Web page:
It happened the day mom came into the kitchen while dad was cooking up his specialty. She wrinkled up her nose, looked right at me, gave a shudder and said in a disgusted voice, "I just don't know how you can eat that stuff." I looked at her and answered with, "But mommy, it's so good." She wrinkled her nose again, so far up it stretched her mouth into a scary face. "But it's brains," she shuddered. A little bit of light went on inside of my head. I pointed to my forehead and asked, "You mean--brains?" She nodded yes. I looked at dad and said accusingly, "Are we eating people's brains? Where did you get them? Are they from dead people at the hospital? I'm not going to eat them anymore!" Dad looked over at mom and commented. "Well, Toots (that's what he always called her), I hope you're happy. Sandy liked them till you stuck your nose in." Then he looked at me. "They're cow brains." I didn't care. I would never eat them again.
I went on for many years, happily scarfing down pickled pig's feet. Then came the day dad and I had been out running errands and we stopped by a grocery store in a nearby town. We went to the meat case and while dad was talking to the butcher, I was scouting out the jars atop the case. One really large jar held at least a dozen whole pig's feet, hoof to knee. I stood in horror, tugging at dad's sleeve. He looked down and I said, "Dad, what's that?" and pointed to the jar. He told me it was pickled pig's feet. I disagreed. "No, dad, they can't be. They have hooves." He said, "I know. The ones we get usually have the hooves cut off and the legs cut into smaller pieces, but that's what you've been eating all these years.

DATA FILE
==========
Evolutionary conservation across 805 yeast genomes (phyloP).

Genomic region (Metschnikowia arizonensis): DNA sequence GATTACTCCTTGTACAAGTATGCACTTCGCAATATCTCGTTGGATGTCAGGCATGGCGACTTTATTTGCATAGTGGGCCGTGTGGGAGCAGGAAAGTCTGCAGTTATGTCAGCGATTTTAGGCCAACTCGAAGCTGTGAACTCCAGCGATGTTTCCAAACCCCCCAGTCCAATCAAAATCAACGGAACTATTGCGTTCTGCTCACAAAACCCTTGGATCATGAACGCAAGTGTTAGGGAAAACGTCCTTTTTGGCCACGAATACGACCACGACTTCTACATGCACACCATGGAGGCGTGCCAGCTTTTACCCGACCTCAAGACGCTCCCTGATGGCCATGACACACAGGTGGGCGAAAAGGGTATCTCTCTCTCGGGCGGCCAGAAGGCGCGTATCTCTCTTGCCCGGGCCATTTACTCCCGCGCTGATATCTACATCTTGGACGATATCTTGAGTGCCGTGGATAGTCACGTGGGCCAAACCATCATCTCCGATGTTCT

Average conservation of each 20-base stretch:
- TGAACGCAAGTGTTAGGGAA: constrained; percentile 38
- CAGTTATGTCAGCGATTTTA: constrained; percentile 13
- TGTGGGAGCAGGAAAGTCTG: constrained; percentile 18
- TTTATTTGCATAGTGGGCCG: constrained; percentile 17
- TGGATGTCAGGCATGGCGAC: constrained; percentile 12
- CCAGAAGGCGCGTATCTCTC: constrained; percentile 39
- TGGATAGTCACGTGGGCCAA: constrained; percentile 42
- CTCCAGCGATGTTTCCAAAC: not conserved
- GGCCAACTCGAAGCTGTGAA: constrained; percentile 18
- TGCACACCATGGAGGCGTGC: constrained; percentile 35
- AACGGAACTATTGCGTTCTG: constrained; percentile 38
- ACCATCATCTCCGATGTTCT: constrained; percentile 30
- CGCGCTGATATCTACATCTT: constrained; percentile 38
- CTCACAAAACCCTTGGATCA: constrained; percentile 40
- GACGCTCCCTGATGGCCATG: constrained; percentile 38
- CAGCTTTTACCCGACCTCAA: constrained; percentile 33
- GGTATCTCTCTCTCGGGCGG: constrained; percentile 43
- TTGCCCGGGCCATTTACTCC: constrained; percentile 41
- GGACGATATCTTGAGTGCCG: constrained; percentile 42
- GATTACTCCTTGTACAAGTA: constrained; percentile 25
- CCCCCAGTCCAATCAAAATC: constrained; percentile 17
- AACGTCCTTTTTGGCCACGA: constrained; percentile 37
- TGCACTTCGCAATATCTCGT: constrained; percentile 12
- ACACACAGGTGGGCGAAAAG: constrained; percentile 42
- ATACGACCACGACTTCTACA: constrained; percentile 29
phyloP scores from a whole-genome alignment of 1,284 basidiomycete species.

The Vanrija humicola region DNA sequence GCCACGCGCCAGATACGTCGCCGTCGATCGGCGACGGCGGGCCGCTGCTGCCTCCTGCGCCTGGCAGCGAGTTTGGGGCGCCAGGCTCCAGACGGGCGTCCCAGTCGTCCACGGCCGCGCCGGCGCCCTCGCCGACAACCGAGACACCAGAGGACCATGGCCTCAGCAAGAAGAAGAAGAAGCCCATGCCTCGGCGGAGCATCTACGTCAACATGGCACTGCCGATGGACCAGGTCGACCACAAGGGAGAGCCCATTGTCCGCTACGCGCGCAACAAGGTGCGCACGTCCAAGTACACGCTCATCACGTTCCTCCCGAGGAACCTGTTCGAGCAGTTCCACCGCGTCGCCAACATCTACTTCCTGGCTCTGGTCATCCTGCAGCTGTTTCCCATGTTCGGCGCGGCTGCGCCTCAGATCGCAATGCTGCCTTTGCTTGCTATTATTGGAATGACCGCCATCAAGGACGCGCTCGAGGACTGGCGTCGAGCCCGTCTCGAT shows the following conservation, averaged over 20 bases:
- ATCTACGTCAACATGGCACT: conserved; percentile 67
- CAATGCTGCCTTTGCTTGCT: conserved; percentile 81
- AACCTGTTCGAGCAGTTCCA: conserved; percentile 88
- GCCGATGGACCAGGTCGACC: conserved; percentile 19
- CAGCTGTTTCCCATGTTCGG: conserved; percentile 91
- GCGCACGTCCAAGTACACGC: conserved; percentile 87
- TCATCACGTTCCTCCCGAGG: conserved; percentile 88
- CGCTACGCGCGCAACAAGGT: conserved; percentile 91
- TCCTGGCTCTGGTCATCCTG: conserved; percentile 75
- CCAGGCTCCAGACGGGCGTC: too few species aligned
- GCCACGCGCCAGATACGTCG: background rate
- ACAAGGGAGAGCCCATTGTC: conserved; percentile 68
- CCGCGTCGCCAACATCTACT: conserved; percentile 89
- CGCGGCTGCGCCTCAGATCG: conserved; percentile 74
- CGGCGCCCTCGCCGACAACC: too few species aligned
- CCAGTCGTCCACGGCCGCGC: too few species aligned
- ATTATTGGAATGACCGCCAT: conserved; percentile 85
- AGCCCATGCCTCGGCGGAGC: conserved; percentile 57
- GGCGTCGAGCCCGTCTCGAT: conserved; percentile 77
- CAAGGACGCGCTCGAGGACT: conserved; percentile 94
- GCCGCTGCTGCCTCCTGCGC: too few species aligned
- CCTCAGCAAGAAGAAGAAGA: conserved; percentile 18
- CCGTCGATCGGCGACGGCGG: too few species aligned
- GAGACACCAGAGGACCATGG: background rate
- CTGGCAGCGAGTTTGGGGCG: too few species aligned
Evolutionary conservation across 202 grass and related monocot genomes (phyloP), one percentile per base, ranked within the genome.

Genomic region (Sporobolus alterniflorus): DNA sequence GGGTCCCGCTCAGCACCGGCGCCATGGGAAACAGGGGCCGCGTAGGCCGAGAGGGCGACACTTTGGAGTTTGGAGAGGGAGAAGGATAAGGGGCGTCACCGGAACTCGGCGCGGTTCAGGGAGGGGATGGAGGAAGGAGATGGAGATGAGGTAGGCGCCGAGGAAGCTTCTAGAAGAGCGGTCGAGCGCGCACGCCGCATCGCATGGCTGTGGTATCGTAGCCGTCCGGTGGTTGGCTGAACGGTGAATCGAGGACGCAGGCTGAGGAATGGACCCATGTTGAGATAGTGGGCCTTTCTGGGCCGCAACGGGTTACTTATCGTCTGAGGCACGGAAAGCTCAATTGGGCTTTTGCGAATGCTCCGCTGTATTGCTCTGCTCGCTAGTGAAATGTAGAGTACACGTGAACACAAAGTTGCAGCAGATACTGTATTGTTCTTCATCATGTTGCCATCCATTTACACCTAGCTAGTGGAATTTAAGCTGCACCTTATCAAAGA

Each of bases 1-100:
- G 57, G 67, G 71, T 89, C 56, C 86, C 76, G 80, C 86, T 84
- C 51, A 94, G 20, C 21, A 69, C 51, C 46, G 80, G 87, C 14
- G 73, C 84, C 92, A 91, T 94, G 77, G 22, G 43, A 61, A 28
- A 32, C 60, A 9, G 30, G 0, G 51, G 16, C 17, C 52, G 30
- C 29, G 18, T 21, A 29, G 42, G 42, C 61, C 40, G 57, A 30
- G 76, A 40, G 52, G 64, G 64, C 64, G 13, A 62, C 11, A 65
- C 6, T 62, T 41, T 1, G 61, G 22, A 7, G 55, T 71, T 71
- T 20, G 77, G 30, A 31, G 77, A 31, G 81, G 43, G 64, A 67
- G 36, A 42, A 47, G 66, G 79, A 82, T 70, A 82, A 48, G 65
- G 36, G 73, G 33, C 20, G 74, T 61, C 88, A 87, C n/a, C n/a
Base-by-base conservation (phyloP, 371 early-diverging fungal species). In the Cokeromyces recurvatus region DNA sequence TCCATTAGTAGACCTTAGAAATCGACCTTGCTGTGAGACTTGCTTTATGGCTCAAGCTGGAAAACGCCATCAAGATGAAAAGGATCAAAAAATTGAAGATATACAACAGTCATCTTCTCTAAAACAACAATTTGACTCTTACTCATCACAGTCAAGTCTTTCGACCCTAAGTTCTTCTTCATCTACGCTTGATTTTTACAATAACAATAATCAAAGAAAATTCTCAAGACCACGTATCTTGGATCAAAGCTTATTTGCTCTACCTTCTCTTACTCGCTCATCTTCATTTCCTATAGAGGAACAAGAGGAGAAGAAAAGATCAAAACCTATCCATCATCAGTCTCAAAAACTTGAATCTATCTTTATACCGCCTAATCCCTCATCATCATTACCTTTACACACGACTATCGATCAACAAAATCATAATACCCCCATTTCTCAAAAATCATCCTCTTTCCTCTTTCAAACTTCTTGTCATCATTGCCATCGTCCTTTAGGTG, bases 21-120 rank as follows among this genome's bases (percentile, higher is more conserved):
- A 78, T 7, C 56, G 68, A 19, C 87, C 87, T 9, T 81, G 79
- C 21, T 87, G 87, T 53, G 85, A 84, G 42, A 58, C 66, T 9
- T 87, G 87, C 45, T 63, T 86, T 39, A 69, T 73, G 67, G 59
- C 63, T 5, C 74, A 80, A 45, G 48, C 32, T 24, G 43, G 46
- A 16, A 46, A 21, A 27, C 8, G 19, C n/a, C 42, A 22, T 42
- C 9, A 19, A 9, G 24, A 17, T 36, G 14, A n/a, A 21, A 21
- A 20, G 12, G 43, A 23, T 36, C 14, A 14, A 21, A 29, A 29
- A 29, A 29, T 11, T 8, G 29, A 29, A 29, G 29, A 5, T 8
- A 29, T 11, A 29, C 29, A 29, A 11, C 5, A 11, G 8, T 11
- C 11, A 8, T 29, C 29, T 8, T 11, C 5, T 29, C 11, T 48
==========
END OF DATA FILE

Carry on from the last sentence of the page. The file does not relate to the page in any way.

Throw up time.
By the end of my grade school years, I'd grown older and wiser. I decided that my dad had always been honest with me, always explaining exactly what I'd been eating. My problem had been not taking things at face value. I determined that from here on, I'd believe everything my folks said. That was why, that one Saturday afternoon when it was Mom's turn to have the Bridge Club over for lunch and cards and I asked her what everything was, she went through the menu with me. Finger sandwiches filled with ham, home made pickles, green salad with garden tomatoes, and sliced watermelon. It all looked so good. Then mom reached into the refrigerator and pulled out this scrumtious looking green pie with clouds of whipped cream all around the top edge. My mouth began watering. "Oohh," I asked, "what's that?"
"Grasshopper pie," she said.
Oh, no, the three bite rule. I ran to my room and hid.
|For the first five years of my life it was only mom and dad, |
me and my little sister, Shirley.